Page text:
- What: a compact-sized premium/luxury crossover
- When: late 2014/early 2015 production
- Where: traditional Buick markets, including China and North America; expected in Europe as next-generation Opel Antara
- Platform: GM D2XX compact vehicle architecture
- Competitors: upcoming compact Lexus CUV, Lincoln MKC CUV
When Buick unveiled the Encore crossover at the 2012 North American International Auto Show, we were rather perplexed by GM’s decision to introduce a subcompact crossover to the Buick lineup before of a compact or midsize offering. After all, the three-row Enclave is as full-size as crossovers get, and the Encore is as small as they get, and the existence of one very large and one very small CUV presented a gargantuan opportunity to serve the most popular CUV segment — that of the compact crossover.
As the dust behind the Encore’s introduction began to settle, GM’s reasoning to launch a limited-market, limited-appeal vehicle such as the subcompact Encore before a compact CUV became clear: the automaker was bound by the release cadence of its upcoming new vehicle architectures — specifically, the new D2XX platform.
You see, the Gamma-based Encore (along with the Opel Mokka and Chevy Trax) has been part of the Gamma platform program from the get-go, while an architecture for a larger, compact-sized crossover that would be attractive to a significantly greater car-buying audience, wasn’t ready — and wouldn’t be for two to three years. Luckily, the platform to support a compact CUV offering from Buick will be ready shortly.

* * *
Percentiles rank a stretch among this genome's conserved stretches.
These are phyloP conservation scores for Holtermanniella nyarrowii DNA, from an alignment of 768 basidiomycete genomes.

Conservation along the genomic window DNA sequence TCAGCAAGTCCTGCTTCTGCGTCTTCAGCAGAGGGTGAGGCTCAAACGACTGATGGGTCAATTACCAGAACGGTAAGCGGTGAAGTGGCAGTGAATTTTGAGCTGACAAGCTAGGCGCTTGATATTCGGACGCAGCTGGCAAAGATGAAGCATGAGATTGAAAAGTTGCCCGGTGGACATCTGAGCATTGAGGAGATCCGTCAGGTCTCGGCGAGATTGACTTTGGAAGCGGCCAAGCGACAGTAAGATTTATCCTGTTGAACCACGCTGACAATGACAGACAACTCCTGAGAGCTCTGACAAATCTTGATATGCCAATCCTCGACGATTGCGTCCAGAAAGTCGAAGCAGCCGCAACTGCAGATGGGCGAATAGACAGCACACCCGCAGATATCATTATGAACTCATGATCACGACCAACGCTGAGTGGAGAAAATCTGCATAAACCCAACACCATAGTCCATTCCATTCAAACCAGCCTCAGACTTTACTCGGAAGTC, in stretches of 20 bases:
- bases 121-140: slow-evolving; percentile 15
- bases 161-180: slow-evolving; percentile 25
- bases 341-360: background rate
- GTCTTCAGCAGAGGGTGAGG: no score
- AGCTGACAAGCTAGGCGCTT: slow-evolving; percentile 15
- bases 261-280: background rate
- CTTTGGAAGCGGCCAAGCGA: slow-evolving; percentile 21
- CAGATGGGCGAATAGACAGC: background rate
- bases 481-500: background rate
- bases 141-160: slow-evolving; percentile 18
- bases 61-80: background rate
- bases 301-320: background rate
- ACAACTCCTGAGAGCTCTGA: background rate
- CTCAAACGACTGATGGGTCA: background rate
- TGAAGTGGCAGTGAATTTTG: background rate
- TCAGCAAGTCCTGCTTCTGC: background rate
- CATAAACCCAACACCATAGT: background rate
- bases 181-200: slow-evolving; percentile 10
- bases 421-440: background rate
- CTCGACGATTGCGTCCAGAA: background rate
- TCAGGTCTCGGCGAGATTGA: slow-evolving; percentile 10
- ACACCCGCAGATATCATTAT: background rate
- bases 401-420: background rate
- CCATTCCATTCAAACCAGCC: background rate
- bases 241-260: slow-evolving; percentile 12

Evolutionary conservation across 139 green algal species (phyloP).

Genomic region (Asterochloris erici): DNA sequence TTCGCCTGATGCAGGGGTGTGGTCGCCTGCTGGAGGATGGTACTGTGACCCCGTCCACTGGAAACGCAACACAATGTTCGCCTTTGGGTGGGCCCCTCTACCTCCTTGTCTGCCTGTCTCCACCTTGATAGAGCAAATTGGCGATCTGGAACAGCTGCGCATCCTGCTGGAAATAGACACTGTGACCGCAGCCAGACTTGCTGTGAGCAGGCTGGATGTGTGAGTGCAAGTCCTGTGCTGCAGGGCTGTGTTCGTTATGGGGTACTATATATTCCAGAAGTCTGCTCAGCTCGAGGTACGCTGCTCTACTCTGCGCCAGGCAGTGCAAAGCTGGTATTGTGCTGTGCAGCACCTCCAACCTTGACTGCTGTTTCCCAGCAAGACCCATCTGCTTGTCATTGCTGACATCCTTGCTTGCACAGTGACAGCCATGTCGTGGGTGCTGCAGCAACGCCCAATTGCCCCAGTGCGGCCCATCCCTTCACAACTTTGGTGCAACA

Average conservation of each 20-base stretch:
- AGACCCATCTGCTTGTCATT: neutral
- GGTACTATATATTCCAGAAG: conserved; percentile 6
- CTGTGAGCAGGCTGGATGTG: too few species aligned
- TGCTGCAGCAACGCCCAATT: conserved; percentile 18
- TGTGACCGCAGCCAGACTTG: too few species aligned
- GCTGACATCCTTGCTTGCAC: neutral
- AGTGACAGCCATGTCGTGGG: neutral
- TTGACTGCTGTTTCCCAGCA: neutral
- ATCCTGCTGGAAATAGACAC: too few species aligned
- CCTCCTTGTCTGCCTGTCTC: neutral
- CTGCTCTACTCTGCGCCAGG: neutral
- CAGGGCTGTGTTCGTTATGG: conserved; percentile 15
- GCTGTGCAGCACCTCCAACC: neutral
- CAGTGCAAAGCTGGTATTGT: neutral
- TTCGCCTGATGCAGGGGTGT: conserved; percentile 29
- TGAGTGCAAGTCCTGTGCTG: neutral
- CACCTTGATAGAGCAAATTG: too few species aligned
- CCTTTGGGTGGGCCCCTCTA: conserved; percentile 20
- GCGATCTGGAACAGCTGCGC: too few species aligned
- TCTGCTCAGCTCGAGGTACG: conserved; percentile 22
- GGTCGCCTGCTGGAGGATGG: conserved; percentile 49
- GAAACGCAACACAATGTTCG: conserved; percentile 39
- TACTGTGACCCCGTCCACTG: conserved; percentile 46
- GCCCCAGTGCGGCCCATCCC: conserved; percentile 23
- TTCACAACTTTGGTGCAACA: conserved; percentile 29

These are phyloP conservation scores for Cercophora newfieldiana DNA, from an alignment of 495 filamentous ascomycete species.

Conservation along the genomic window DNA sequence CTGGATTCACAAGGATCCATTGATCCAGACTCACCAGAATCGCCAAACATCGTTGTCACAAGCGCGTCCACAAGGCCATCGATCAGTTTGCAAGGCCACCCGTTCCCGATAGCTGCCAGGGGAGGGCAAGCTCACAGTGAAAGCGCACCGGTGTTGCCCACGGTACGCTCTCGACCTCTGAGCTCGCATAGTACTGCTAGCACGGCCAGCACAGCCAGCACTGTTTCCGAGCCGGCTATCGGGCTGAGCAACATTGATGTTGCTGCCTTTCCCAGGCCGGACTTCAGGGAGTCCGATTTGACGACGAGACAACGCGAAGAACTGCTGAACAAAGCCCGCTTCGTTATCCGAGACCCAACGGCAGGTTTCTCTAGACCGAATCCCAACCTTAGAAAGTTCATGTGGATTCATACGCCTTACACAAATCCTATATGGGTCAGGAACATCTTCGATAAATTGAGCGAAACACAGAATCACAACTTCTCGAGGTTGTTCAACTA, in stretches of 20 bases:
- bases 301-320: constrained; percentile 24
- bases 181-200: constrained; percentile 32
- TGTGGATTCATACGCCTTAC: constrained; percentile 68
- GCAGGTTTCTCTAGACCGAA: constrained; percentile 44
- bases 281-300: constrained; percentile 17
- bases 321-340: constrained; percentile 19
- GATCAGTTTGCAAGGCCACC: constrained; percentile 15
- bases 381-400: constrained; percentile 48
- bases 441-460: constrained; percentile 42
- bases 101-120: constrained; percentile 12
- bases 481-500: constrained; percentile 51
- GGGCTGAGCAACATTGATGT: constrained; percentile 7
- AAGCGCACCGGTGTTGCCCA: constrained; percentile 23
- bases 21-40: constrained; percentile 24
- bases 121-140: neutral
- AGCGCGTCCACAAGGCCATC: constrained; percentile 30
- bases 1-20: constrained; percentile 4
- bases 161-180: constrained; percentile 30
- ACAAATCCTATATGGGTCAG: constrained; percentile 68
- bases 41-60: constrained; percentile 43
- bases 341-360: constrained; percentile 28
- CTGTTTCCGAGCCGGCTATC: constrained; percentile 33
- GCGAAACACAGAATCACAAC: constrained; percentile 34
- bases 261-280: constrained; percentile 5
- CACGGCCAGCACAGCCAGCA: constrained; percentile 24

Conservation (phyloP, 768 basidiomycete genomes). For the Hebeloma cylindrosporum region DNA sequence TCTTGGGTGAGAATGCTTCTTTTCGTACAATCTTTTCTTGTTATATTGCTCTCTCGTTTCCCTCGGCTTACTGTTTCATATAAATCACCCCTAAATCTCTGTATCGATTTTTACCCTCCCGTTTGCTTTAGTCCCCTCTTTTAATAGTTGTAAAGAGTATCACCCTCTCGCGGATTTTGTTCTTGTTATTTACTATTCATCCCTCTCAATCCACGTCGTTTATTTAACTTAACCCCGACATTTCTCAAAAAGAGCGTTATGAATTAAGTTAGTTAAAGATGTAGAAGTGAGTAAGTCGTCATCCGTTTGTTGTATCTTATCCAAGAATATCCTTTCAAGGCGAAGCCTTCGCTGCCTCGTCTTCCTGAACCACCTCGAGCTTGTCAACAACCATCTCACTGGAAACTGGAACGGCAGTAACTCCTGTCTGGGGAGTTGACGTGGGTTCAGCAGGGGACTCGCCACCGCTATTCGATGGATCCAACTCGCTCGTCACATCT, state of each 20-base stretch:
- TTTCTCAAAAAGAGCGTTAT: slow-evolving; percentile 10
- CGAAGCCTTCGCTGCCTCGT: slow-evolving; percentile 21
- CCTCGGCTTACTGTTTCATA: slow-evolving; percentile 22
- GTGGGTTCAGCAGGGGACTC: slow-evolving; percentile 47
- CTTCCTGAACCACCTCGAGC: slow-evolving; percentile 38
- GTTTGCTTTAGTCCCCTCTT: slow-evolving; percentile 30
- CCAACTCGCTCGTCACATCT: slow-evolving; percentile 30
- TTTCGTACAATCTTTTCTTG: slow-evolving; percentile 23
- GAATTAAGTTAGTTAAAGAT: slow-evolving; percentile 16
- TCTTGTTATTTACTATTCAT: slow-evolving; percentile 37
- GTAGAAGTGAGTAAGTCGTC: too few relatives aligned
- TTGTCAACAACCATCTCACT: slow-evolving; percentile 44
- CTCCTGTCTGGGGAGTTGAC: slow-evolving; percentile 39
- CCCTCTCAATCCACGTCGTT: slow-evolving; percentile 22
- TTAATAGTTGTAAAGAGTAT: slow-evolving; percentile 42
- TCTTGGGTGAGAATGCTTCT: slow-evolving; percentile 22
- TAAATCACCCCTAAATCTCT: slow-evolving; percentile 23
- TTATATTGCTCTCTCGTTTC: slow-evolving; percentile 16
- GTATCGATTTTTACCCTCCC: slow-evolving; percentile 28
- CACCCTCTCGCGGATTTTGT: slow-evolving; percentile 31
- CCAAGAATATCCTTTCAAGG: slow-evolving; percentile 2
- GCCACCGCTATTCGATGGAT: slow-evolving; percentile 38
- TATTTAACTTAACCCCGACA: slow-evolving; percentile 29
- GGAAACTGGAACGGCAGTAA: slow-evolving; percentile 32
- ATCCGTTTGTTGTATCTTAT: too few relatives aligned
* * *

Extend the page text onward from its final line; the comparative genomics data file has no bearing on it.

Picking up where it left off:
At this point, all we know is that the larger-than-Encore but smaller-than-Enclave Buick CUV could carry several names, including Anthem, Envision, and Enspire. It will ride on GM’s all-new D2XX platform that will also underpin the next-gen Chevrolet Cruze, Opel-Vauxhall Astra, and Chevrolet Equinox. An Opel-Vauxhall variant will be available, likely as the next-gen Antara thanks to the global alignment of the Opel-Vauxhall-Buick brands.
The two-row, five-seat Buick crossover will be available in the traditional markets served by Buick, including China and North America, while the Opel twin will be available in Opel’s traditional market of Europe. The Buick variant will significantly expand the market appeal of Buick’s CUV lineup — thereby increasing the Tri-Shield brand’s sales volume.
The upcoming compact CUV has already been caught undergoing testing while wearing a bevy of camouflage, so development is well under way as of this writing.